Barak Khan Madrassah is located to the east of popular for tourists Tashkent Chorsu Bazaar, among the clay-walled buildings of local Uzbek houses and Friday Mosque. Today, the madrassah is situated in the oldest part of Tashkent city in the beautiful religious Complex Khazrat (Hast) Imam.
Barak Khan Madrassah was formed during 15-16th centuries from buildings which were constructed in different periods. First there was mausoleum in the east part of today’s complex. Second was dual domed mausoleum and Khanaka (place for pilgrims), build in 1530 in the honor of the ruler of Tashkent Suyundj Khan Sheybani.
In the middle of 16th century, complex reconstructed into madrassah, was called with the name of ruler of that period Navruz Ahmed (he was a son of Suyundj Khan Sheybani), with nickname Barak Khan. Barak Khan Madrassah in Tashkent has a courtyard which is surrounded by one-story khudjras, rooms for students. Inside are some late burials among which, incidentally, Barak Khan or Nauruz Ahmad is not present: data sources show that he died in 1556 and was buried in Samarkand.
WHAT DO YOU KNOW ABOUT BARAK KHAN MADRASSAH?
The artistic design of the portal of Barak Khan Madrassah is not usual for Tashkent. The main facade is split by a portal with a half-octagonal niche, where the glazed tiles have been preserved. It creates a uniform composition. Its arch is made like niche – kolab-kori; tympans and pillars inside of the walls decorated carved bricks and different mosaic. The complex of Barak Khan Madrassah has survived to the present, albeit with major damage and loss.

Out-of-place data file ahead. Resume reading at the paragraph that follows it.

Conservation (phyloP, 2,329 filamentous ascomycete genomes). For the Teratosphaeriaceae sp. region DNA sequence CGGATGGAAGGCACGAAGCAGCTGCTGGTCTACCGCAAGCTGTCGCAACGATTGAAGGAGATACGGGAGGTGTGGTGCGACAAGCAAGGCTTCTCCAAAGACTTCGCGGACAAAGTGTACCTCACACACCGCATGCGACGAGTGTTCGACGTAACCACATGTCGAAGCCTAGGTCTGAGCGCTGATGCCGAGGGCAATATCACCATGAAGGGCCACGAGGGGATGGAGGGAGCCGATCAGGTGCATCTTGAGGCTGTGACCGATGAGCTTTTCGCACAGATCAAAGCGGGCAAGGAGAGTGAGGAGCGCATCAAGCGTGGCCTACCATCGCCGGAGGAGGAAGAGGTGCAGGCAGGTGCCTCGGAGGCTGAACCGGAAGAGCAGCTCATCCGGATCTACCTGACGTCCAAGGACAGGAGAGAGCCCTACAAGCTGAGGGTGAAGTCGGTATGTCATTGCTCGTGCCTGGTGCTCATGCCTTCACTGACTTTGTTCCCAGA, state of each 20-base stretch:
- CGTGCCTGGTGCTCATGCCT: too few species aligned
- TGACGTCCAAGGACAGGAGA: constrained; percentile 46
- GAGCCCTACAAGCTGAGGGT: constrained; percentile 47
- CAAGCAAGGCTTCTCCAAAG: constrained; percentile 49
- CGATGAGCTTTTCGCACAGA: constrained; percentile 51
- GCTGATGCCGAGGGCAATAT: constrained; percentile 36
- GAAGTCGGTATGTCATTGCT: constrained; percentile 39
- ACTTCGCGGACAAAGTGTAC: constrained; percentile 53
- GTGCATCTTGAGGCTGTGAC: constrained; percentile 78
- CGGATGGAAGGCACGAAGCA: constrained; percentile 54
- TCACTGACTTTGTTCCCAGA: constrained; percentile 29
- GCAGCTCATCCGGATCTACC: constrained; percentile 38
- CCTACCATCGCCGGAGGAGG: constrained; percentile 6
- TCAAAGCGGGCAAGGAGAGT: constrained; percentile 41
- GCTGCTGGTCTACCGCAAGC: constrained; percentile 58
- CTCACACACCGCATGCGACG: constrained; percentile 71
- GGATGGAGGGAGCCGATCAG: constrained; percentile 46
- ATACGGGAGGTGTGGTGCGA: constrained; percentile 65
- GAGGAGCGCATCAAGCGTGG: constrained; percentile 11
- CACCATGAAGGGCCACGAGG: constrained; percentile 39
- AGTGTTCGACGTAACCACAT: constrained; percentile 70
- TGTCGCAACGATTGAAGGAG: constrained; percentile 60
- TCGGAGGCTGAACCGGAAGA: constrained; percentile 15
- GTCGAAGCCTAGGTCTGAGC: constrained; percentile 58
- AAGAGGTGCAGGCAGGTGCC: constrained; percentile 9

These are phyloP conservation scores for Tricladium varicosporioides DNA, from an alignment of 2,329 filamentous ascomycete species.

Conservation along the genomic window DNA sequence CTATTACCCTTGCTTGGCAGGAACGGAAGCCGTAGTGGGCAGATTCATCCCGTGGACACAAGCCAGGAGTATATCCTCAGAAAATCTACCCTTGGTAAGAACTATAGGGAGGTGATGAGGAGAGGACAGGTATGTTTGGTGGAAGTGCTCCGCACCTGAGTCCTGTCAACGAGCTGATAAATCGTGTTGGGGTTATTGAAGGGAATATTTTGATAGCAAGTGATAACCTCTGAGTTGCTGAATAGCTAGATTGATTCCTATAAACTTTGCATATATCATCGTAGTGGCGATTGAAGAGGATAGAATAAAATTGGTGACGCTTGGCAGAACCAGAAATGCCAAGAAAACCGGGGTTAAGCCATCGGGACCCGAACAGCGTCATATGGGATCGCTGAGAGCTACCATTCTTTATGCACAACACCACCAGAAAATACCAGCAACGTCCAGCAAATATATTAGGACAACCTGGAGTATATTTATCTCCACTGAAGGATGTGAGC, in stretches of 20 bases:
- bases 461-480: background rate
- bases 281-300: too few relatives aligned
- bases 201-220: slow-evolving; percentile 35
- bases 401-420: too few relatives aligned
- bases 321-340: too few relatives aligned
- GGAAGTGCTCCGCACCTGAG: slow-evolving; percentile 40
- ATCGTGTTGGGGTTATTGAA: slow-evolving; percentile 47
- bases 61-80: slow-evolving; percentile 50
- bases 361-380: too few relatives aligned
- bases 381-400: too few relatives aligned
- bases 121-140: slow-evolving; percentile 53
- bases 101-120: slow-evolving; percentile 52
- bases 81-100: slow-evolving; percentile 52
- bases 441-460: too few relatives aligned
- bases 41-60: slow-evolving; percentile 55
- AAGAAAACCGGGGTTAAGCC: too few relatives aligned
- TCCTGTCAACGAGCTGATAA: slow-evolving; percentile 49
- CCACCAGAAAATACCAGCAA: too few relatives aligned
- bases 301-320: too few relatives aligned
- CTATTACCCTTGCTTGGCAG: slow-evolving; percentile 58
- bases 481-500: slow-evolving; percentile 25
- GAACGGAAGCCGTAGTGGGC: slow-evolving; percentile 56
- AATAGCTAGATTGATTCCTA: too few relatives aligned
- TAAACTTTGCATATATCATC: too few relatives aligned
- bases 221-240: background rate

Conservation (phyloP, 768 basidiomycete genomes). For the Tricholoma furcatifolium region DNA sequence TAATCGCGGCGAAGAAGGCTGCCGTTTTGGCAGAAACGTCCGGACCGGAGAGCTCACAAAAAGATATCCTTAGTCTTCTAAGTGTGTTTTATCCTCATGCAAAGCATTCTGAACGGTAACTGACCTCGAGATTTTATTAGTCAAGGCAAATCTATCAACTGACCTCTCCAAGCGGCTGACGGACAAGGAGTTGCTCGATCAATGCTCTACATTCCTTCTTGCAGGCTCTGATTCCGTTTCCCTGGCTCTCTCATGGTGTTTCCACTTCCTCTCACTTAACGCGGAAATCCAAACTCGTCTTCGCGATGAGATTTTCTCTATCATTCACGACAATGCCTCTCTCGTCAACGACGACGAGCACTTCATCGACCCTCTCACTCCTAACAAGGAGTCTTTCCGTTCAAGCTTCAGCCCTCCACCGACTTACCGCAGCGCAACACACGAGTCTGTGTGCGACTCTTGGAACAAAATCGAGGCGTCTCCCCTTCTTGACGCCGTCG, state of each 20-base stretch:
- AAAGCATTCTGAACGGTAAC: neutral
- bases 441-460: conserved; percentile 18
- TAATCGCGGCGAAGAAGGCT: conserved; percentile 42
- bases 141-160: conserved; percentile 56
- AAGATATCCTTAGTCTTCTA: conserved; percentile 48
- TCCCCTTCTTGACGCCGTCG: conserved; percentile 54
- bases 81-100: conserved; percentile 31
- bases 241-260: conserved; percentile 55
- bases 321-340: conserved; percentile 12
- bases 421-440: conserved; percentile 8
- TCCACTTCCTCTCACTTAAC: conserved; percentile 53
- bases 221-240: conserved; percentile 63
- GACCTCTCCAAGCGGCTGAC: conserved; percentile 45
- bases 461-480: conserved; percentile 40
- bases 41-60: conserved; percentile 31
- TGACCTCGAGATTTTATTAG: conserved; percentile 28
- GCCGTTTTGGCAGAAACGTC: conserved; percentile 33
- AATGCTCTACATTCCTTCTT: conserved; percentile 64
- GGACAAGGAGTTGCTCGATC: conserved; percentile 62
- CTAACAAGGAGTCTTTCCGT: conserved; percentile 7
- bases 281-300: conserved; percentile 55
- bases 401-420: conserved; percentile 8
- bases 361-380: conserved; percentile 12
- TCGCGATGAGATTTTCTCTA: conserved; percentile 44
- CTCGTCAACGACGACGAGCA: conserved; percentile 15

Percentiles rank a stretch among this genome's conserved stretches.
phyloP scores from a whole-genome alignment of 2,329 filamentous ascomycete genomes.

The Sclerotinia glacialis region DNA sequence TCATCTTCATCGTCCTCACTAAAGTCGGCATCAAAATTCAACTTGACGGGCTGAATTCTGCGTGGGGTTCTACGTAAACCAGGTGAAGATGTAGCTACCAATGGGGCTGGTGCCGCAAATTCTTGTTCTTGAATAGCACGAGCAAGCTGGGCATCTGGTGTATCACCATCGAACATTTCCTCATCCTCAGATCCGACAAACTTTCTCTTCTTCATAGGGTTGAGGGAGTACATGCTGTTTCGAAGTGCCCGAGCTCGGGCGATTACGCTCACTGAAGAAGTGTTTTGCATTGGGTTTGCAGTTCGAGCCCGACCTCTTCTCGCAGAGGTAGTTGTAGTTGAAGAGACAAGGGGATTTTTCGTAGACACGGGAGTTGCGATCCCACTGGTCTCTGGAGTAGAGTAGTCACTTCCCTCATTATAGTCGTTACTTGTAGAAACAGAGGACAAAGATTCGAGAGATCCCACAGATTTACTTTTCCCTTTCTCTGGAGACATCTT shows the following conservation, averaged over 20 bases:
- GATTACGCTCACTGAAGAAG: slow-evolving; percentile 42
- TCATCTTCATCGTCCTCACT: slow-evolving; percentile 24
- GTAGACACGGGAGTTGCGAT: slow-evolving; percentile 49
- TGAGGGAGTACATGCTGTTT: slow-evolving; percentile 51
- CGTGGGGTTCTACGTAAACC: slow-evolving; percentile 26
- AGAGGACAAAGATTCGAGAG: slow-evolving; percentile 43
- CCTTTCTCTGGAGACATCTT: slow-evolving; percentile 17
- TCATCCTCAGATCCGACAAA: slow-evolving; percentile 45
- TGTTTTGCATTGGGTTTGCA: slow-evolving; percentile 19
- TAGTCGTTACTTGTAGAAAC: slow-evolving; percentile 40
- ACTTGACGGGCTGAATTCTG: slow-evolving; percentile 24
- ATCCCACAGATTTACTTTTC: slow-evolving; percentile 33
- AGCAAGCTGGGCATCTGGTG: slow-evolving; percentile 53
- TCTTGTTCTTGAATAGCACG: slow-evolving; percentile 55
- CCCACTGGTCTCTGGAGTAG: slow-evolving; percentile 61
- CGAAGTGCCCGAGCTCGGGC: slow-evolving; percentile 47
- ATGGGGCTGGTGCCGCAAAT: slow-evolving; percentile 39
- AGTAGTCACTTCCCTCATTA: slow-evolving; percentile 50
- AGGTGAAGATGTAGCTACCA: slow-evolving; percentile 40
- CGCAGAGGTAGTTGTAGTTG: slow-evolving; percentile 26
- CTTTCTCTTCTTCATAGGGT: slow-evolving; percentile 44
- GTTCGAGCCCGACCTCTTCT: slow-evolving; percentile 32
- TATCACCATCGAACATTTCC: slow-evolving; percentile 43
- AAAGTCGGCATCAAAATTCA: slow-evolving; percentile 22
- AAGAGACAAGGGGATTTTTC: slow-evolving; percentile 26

The decor of the entrance peshtak (portal) of the madrassah has now been restored. The name of master who did restoration is Usto Shirin Muradov.
Today, Barak Khan Madrassah is the place where tourists can can buy a lot of souvenirs and enjoy the handicrafts of the local Uzbek masters: handmade suzannes, silk scarves in famous ikat style, skull caps, carpets, paintings, jewelries, ceramics, Uzbek folklore music instruments, carved woodworks: jewelry boxes, card holders and lyaukhs (bookrests).